Journalists in this country suffer from a profound confusion about who they’re supposed to be working for.
True, the Pentagon does have perhaps the single largest public relations apparatus on earth – spending $4.7 billion on P.R. in 2009 alone and employing 27,000 people, a staff nearly as large as the 30,000-person State Department – but is that really enough to ensure positive coverage in a society armed with a constitutionally-guaranteed free press?
And true, most of the major TV outlets are completely in the bag for the Pentagon, with two of them (NBC/GE and Logan’s own CBS, until recently owned by Westinghouse, one of the world’s largest nuclear weapons manufacturers) having operated for years as leaders in both the broadcast media and weapons-making businesses.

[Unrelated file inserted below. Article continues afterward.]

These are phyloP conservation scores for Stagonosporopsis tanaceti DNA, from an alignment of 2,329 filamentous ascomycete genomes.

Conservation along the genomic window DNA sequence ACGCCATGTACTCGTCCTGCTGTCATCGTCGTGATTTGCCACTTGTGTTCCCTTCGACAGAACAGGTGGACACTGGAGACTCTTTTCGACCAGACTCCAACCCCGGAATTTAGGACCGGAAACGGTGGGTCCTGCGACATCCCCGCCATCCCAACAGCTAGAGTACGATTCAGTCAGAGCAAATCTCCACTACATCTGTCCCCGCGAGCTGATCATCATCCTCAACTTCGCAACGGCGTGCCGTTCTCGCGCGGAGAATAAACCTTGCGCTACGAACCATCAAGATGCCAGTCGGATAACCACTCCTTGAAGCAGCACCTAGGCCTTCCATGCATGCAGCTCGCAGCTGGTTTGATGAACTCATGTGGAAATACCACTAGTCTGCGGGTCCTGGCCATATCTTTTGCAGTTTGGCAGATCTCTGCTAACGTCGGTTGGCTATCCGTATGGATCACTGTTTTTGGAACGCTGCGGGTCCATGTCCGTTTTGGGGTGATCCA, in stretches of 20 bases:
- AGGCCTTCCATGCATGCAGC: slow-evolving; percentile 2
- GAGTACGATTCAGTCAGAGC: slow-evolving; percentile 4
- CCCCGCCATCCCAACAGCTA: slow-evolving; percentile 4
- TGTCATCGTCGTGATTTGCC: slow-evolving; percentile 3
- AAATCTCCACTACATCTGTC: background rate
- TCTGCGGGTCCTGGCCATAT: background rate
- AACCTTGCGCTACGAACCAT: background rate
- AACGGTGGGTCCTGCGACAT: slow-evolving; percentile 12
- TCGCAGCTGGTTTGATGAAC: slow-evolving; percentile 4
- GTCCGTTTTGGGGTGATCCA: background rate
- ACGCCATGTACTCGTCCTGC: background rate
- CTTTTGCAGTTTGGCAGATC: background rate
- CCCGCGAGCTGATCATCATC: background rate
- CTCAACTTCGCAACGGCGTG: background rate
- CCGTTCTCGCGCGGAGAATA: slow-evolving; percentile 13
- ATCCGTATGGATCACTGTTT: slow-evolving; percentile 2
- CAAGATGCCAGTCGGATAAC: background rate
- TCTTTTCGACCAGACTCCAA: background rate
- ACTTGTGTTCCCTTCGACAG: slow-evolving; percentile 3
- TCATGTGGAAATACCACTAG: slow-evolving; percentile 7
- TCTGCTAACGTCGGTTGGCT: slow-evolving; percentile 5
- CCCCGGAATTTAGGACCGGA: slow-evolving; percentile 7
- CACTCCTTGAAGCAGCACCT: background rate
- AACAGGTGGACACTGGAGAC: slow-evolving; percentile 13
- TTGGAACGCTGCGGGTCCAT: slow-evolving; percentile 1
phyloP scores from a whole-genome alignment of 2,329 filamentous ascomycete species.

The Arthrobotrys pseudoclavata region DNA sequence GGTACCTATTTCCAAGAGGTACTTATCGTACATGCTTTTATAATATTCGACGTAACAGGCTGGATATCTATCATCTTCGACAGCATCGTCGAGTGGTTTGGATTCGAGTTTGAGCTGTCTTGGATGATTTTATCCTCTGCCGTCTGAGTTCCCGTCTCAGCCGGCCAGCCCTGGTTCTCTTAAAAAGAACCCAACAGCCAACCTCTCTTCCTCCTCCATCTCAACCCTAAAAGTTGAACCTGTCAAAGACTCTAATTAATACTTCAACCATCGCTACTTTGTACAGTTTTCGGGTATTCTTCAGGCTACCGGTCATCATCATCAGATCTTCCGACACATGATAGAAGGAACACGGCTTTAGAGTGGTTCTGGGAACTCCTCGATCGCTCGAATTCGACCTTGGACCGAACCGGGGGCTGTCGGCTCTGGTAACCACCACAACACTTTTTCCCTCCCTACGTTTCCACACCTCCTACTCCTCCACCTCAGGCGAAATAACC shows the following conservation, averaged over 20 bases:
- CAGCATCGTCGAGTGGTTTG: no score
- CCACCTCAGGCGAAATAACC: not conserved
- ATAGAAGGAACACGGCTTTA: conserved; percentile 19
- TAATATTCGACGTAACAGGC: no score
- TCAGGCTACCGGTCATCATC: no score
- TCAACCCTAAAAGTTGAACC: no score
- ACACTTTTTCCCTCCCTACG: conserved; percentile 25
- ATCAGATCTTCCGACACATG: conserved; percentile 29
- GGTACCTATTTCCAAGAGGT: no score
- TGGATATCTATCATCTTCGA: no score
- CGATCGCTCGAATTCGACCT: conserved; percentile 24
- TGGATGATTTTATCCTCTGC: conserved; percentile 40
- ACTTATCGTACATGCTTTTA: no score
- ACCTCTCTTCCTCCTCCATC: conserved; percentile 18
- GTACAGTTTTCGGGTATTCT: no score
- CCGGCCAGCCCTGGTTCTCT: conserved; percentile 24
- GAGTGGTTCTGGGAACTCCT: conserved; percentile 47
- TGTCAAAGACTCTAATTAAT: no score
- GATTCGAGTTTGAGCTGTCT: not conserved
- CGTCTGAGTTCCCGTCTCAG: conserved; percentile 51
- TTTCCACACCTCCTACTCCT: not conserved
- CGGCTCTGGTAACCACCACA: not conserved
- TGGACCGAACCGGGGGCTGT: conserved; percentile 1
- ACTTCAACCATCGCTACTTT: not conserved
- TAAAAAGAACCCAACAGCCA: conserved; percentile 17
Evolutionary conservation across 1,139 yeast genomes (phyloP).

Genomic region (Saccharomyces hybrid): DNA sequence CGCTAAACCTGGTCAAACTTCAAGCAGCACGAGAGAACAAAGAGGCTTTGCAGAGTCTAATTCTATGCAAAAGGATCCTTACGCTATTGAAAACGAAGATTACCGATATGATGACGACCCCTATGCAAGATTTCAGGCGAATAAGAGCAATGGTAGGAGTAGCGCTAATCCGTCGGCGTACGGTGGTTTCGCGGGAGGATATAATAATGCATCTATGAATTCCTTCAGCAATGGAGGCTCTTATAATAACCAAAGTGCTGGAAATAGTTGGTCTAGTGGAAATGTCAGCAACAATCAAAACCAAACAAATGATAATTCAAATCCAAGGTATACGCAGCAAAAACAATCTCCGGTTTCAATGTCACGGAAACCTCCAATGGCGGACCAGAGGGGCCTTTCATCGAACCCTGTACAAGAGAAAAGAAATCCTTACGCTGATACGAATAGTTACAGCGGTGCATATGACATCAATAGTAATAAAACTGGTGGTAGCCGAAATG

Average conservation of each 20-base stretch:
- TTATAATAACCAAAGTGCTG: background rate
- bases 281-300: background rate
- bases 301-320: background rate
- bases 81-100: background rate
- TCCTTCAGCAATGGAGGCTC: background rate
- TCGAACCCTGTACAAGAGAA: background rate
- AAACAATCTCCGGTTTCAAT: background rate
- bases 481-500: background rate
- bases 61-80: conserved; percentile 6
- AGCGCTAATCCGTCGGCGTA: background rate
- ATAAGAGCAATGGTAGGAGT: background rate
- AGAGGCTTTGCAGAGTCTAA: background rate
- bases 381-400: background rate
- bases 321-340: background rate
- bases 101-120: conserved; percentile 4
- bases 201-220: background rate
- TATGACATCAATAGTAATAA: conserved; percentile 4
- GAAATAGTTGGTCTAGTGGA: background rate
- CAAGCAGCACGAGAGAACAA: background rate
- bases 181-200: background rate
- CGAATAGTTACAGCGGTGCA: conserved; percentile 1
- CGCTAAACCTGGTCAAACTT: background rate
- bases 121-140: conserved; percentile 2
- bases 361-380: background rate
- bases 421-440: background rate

They don’t need your help, and you’re giving it to them anyway, because you just want to be part of the club so so badly. Disgustingly, that’s really what it comes down to.
Most of these reporters just want to be inside the ropeline so badly, they want to be able to say they had that beer with Hillary Clinton in a bowling alley in Scranton or whatever, that it colors their whole worldview. God forbid some important person think you’re not playing for the right team!